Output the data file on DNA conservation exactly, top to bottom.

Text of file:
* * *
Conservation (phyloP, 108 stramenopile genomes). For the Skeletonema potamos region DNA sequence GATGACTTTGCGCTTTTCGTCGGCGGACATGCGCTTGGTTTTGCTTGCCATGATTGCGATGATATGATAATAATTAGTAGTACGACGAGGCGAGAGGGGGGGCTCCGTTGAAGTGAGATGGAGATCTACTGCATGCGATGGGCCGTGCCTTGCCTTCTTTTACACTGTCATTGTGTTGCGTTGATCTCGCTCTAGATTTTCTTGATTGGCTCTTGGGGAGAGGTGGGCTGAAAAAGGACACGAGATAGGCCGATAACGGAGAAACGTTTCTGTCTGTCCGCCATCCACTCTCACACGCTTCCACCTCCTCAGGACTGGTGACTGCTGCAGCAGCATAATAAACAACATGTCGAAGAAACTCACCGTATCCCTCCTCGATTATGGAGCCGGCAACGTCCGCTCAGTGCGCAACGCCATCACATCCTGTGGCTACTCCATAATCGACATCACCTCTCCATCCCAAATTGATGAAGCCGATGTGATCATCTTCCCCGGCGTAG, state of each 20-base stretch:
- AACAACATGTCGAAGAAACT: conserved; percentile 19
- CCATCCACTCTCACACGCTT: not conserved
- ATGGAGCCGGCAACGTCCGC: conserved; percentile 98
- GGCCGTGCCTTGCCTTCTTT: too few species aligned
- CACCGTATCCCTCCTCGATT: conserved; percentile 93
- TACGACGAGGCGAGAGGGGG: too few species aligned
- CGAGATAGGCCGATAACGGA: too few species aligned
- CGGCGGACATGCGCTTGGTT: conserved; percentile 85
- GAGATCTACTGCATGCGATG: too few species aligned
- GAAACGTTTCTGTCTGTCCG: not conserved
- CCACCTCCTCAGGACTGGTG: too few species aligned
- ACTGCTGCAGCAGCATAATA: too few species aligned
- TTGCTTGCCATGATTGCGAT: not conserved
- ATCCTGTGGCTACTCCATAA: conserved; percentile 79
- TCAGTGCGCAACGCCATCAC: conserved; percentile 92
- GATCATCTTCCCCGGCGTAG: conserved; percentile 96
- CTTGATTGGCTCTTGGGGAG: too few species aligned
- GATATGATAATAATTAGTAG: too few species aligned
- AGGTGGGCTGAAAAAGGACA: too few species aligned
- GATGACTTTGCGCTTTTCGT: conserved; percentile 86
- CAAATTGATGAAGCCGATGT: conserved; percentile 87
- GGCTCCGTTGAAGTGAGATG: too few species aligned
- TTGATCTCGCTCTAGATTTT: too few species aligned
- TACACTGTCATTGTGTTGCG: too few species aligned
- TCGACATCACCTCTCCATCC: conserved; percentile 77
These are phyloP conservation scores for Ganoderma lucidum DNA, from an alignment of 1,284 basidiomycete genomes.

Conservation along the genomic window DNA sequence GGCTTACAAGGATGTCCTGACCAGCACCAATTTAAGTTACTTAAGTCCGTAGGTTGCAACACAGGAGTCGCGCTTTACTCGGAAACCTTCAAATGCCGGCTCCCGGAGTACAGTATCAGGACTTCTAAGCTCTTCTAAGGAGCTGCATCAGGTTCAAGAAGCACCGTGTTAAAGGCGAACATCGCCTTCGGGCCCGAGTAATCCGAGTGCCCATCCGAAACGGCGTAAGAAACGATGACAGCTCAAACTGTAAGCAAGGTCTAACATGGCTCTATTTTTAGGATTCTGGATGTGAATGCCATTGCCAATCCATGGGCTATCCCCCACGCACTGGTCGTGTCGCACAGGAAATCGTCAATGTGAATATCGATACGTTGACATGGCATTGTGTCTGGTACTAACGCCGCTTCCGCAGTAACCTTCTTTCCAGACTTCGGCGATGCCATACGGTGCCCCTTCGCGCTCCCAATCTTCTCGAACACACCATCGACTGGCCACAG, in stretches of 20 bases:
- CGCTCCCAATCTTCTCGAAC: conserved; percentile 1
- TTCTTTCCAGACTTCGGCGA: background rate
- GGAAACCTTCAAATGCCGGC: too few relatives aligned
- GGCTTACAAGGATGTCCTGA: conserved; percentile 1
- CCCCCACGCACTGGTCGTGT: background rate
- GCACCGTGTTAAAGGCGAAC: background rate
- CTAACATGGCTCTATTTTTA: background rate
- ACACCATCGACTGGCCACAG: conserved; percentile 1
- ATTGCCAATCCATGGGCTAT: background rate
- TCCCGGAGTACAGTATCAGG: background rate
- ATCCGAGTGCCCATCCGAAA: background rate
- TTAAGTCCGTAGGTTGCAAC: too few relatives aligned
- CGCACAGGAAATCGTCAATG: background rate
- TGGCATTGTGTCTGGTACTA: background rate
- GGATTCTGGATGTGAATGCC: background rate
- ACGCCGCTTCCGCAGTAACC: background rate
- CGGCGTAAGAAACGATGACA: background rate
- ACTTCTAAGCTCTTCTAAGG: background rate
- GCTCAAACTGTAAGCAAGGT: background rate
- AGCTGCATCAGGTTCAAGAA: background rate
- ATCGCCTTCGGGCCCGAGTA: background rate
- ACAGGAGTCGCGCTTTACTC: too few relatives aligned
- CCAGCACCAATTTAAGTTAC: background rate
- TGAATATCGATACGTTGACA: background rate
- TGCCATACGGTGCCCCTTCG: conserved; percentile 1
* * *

Conservation (phyloP, 108 stramenopile genomes). For the Skeletonema potamos region DNA sequence GATGACTTTGCGCTTTTCGTCGGCGGACATGCGCTTGGTTTTGCTTGCCATGATTGCGATGATATGATAATAATTAGTAGTACGACGAGGCGAGAGGGGGGGCTCCGTTGAAGTGAGATGGAGATCTACTGCATGCGATGGGCCGTGCCTTGCCTTCTTTTACACTGTCATTGTGTTGCGTTGATCTCGCTCTAGATTTTCTTGATTGGCTCTTGGGGAGAGGTGGGCTGAAAAAGGACACGAGATAGGCCGATAACGGAGAAACGTTTCTGTCTGTCCGCCATCCACTCTCACACGCTTCCACCTCCTCAGGACTGGTGACTGCTGCAGCAGCATAATAAACAACATGTCGAAGAAACTCACCGTATCCCTCCTCGATTATGGAGCCGGCAACGTCCGCTCAGTGCGCAACGCCATCACATCCTGTGGCTACTCCATAATCGACATCACCTCTCCATCCCAAATTGATGAAGCCGATGTGATCATCTTCCCCGGCGTAG, state of each 20-base stretch:
- AACAACATGTCGAAGAAACT: conserved; percentile 19
- CCATCCACTCTCACACGCTT: not conserved
- ATGGAGCCGGCAACGTCCGC: conserved; percentile 98
- GGCCGTGCCTTGCCTTCTTT: too few species aligned
- CACCGTATCCCTCCTCGATT: conserved; percentile 93
- TACGACGAGGCGAGAGGGGG: too few species aligned
- CGAGATAGGCCGATAACGGA: too few species aligned
- CGGCGGACATGCGCTTGGTT: conserved; percentile 85
- GAGATCTACTGCATGCGATG: too few species aligned
- GAAACGTTTCTGTCTGTCCG: not conserved
- CCACCTCCTCAGGACTGGTG: too few species aligned
- ACTGCTGCAGCAGCATAATA: too few species aligned
- TTGCTTGCCATGATTGCGAT: not conserved
- ATCCTGTGGCTACTCCATAA: conserved; percentile 79
- TCAGTGCGCAACGCCATCAC: conserved; percentile 92
- GATCATCTTCCCCGGCGTAG: conserved; percentile 96
- CTTGATTGGCTCTTGGGGAG: too few species aligned
- GATATGATAATAATTAGTAG: too few species aligned
- AGGTGGGCTGAAAAAGGACA: too few species aligned
- GATGACTTTGCGCTTTTCGT: conserved; percentile 86
- CAAATTGATGAAGCCGATGT: conserved; percentile 87
- GGCTCCGTTGAAGTGAGATG: too few species aligned
- TTGATCTCGCTCTAGATTTT: too few species aligned
- TACACTGTCATTGTGTTGCG: too few species aligned
- TCGACATCACCTCTCCATCC: conserved; percentile 77
These are phyloP conservation scores for Ganoderma lucidum DNA, from an alignment of 1,284 basidiomycete genomes.

Conservation along the genomic window DNA sequence GGCTTACAAGGATGTCCTGACCAGCACCAATTTAAGTTACTTAAGTCCGTAGGTTGCAACACAGGAGTCGCGCTTTACTCGGAAACCTTCAAATGCCGGCTCCCGGAGTACAGTATCAGGACTTCTAAGCTCTTCTAAGGAGCTGCATCAGGTTCAAGAAGCACCGTGTTAAAGGCGAACATCGCCTTCGGGCCCGAGTAATCCGAGTGCCCATCCGAAACGGCGTAAGAAACGATGACAGCTCAAACTGTAAGCAAGGTCTAACATGGCTCTATTTTTAGGATTCTGGATGTGAATGCCATTGCCAATCCATGGGCTATCCCCCACGCACTGGTCGTGTCGCACAGGAAATCGTCAATGTGAATATCGATACGTTGACATGGCATTGTGTCTGGTACTAACGCCGCTTCCGCAGTAACCTTCTTTCCAGACTTCGGCGATGCCATACGGTGCCCCTTCGCGCTCCCAATCTTCTCGAACACACCATCGACTGGCCACAG, in stretches of 20 bases:
- CGCTCCCAATCTTCTCGAAC: conserved; percentile 1
- TTCTTTCCAGACTTCGGCGA: background rate
- GGAAACCTTCAAATGCCGGC: too few relatives aligned
- GGCTTACAAGGATGTCCTGA: conserved; percentile 1
- CCCCCACGCACTGGTCGTGT: background rate
- GCACCGTGTTAAAGGCGAAC: background rate
- CTAACATGGCTCTATTTTTA: background rate
- ACACCATCGACTGGCCACAG: conserved; percentile 1
- ATTGCCAATCCATGGGCTAT: background rate
- TCCCGGAGTACAGTATCAGG: background rate
- ATCCGAGTGCCCATCCGAAA: background rate
- TTAAGTCCGTAGGTTGCAAC: too few relatives aligned
- CGCACAGGAAATCGTCAATG: background rate
- TGGCATTGTGTCTGGTACTA: background rate
- GGATTCTGGATGTGAATGCC: background rate
- ACGCCGCTTCCGCAGTAACC: background rate
- CGGCGTAAGAAACGATGACA: background rate
- ACTTCTAAGCTCTTCTAAGG: background rate
- GCTCAAACTGTAAGCAAGGT: background rate
- AGCTGCATCAGGTTCAAGAA: background rate
- ATCGCCTTCGGGCCCGAGTA: background rate
- ACAGGAGTCGCGCTTTACTC: too few relatives aligned
- CCAGCACCAATTTAAGTTAC: background rate
- TGAATATCGATACGTTGACA: background rate
- TGCCATACGGTGCCCCTTCG: conserved; percentile 1